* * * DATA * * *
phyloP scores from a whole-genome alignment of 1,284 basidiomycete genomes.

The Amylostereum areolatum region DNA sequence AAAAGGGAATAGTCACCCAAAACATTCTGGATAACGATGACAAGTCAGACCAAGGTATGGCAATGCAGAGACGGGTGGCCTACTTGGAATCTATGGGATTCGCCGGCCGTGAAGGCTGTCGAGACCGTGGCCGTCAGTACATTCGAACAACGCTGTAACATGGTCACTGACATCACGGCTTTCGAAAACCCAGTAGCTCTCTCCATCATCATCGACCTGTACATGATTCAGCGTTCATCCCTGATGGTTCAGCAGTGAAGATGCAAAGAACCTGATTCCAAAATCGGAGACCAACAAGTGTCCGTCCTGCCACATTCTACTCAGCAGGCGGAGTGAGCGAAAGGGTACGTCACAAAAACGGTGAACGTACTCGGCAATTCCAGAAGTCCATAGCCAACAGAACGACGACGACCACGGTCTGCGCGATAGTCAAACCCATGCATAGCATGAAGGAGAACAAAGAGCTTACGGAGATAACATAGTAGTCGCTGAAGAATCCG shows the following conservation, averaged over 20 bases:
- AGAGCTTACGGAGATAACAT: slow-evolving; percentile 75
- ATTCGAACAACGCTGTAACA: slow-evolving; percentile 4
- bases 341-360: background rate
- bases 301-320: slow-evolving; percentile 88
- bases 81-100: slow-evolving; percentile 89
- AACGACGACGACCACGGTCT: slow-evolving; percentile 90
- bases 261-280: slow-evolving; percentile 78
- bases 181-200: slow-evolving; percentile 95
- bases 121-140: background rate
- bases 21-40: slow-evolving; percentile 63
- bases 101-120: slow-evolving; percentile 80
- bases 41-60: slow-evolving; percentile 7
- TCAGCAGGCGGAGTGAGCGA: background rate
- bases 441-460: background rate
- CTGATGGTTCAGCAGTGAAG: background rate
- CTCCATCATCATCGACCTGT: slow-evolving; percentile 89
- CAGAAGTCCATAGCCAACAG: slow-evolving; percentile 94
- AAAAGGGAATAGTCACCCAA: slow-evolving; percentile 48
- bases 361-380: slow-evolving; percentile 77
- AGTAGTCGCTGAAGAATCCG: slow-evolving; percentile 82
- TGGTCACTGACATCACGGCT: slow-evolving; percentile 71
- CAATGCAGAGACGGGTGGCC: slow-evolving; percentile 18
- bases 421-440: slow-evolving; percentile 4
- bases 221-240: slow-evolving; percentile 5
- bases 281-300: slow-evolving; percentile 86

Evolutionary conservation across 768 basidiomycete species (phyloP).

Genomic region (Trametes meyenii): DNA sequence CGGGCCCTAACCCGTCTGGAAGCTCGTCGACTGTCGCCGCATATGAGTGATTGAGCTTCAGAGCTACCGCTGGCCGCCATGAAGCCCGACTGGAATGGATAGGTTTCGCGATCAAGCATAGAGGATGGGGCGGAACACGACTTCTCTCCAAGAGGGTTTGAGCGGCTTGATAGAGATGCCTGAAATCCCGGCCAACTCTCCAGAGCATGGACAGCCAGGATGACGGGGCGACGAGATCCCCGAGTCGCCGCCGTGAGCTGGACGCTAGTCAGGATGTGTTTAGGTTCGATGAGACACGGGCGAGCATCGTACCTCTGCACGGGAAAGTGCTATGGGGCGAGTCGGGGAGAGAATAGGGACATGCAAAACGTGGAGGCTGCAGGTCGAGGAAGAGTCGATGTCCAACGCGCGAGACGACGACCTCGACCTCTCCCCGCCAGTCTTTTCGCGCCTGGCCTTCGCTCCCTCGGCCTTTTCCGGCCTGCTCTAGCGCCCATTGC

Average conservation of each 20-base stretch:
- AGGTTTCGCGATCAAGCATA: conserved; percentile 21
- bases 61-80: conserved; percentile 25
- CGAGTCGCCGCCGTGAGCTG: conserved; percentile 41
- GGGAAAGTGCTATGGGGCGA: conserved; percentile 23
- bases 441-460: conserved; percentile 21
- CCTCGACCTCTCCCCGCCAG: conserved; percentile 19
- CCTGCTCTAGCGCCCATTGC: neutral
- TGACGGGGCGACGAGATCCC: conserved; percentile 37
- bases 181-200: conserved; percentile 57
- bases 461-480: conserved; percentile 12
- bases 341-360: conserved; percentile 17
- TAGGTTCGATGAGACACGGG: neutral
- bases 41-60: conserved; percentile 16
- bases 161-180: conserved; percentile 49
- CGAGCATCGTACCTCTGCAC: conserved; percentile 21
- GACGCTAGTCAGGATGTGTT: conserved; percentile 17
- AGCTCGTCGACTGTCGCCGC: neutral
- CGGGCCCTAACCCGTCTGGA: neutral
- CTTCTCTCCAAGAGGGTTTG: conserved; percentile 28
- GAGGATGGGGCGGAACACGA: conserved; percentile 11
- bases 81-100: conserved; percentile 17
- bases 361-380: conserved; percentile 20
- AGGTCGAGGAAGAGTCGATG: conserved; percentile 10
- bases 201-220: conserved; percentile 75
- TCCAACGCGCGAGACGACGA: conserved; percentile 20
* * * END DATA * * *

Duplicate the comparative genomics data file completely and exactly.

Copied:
phyloP scores from a whole-genome alignment of 1,284 basidiomycete genomes.

The Amylostereum areolatum region DNA sequence AAAAGGGAATAGTCACCCAAAACATTCTGGATAACGATGACAAGTCAGACCAAGGTATGGCAATGCAGAGACGGGTGGCCTACTTGGAATCTATGGGATTCGCCGGCCGTGAAGGCTGTCGAGACCGTGGCCGTCAGTACATTCGAACAACGCTGTAACATGGTCACTGACATCACGGCTTTCGAAAACCCAGTAGCTCTCTCCATCATCATCGACCTGTACATGATTCAGCGTTCATCCCTGATGGTTCAGCAGTGAAGATGCAAAGAACCTGATTCCAAAATCGGAGACCAACAAGTGTCCGTCCTGCCACATTCTACTCAGCAGGCGGAGTGAGCGAAAGGGTACGTCACAAAAACGGTGAACGTACTCGGCAATTCCAGAAGTCCATAGCCAACAGAACGACGACGACCACGGTCTGCGCGATAGTCAAACCCATGCATAGCATGAAGGAGAACAAAGAGCTTACGGAGATAACATAGTAGTCGCTGAAGAATCCG shows the following conservation, averaged over 20 bases:
- AGAGCTTACGGAGATAACAT: slow-evolving; percentile 75
- ATTCGAACAACGCTGTAACA: slow-evolving; percentile 4
- bases 341-360: background rate
- bases 301-320: slow-evolving; percentile 88
- bases 81-100: slow-evolving; percentile 89
- AACGACGACGACCACGGTCT: slow-evolving; percentile 90
- bases 261-280: slow-evolving; percentile 78
- bases 181-200: slow-evolving; percentile 95
- bases 121-140: background rate
- bases 21-40: slow-evolving; percentile 63
- bases 101-120: slow-evolving; percentile 80
- bases 41-60: slow-evolving; percentile 7
- TCAGCAGGCGGAGTGAGCGA: background rate
- bases 441-460: background rate
- CTGATGGTTCAGCAGTGAAG: background rate
- CTCCATCATCATCGACCTGT: slow-evolving; percentile 89
- CAGAAGTCCATAGCCAACAG: slow-evolving; percentile 94
- AAAAGGGAATAGTCACCCAA: slow-evolving; percentile 48
- bases 361-380: slow-evolving; percentile 77
- AGTAGTCGCTGAAGAATCCG: slow-evolving; percentile 82
- TGGTCACTGACATCACGGCT: slow-evolving; percentile 71
- CAATGCAGAGACGGGTGGCC: slow-evolving; percentile 18
- bases 421-440: slow-evolving; percentile 4
- bases 221-240: slow-evolving; percentile 5
- bases 281-300: slow-evolving; percentile 86

Evolutionary conservation across 768 basidiomycete species (phyloP).

Genomic region (Trametes meyenii): DNA sequence CGGGCCCTAACCCGTCTGGAAGCTCGTCGACTGTCGCCGCATATGAGTGATTGAGCTTCAGAGCTACCGCTGGCCGCCATGAAGCCCGACTGGAATGGATAGGTTTCGCGATCAAGCATAGAGGATGGGGCGGAACACGACTTCTCTCCAAGAGGGTTTGAGCGGCTTGATAGAGATGCCTGAAATCCCGGCCAACTCTCCAGAGCATGGACAGCCAGGATGACGGGGCGACGAGATCCCCGAGTCGCCGCCGTGAGCTGGACGCTAGTCAGGATGTGTTTAGGTTCGATGAGACACGGGCGAGCATCGTACCTCTGCACGGGAAAGTGCTATGGGGCGAGTCGGGGAGAGAATAGGGACATGCAAAACGTGGAGGCTGCAGGTCGAGGAAGAGTCGATGTCCAACGCGCGAGACGACGACCTCGACCTCTCCCCGCCAGTCTTTTCGCGCCTGGCCTTCGCTCCCTCGGCCTTTTCCGGCCTGCTCTAGCGCCCATTGC

Average conservation of each 20-base stretch:
- AGGTTTCGCGATCAAGCATA: conserved; percentile 21
- bases 61-80: conserved; percentile 25
- CGAGTCGCCGCCGTGAGCTG: conserved; percentile 41
- GGGAAAGTGCTATGGGGCGA: conserved; percentile 23
- bases 441-460: conserved; percentile 21
- CCTCGACCTCTCCCCGCCAG: conserved; percentile 19
- CCTGCTCTAGCGCCCATTGC: neutral
- TGACGGGGCGACGAGATCCC: conserved; percentile 37
- bases 181-200: conserved; percentile 57
- bases 461-480: conserved; percentile 12
- bases 341-360: conserved; percentile 17
- TAGGTTCGATGAGACACGGG: neutral
- bases 41-60: conserved; percentile 16
- bases 161-180: conserved; percentile 49
- CGAGCATCGTACCTCTGCAC: conserved; percentile 21
- GACGCTAGTCAGGATGTGTT: conserved; percentile 17
- AGCTCGTCGACTGTCGCCGC: neutral
- CGGGCCCTAACCCGTCTGGA: neutral
- CTTCTCTCCAAGAGGGTTTG: conserved; percentile 28
- GAGGATGGGGCGGAACACGA: conserved; percentile 11
- bases 81-100: conserved; percentile 17
- bases 361-380: conserved; percentile 20
- AGGTCGAGGAAGAGTCGATG: conserved; percentile 10
- bases 201-220: conserved; percentile 75
- TCCAACGCGCGAGACGACGA: conserved; percentile 20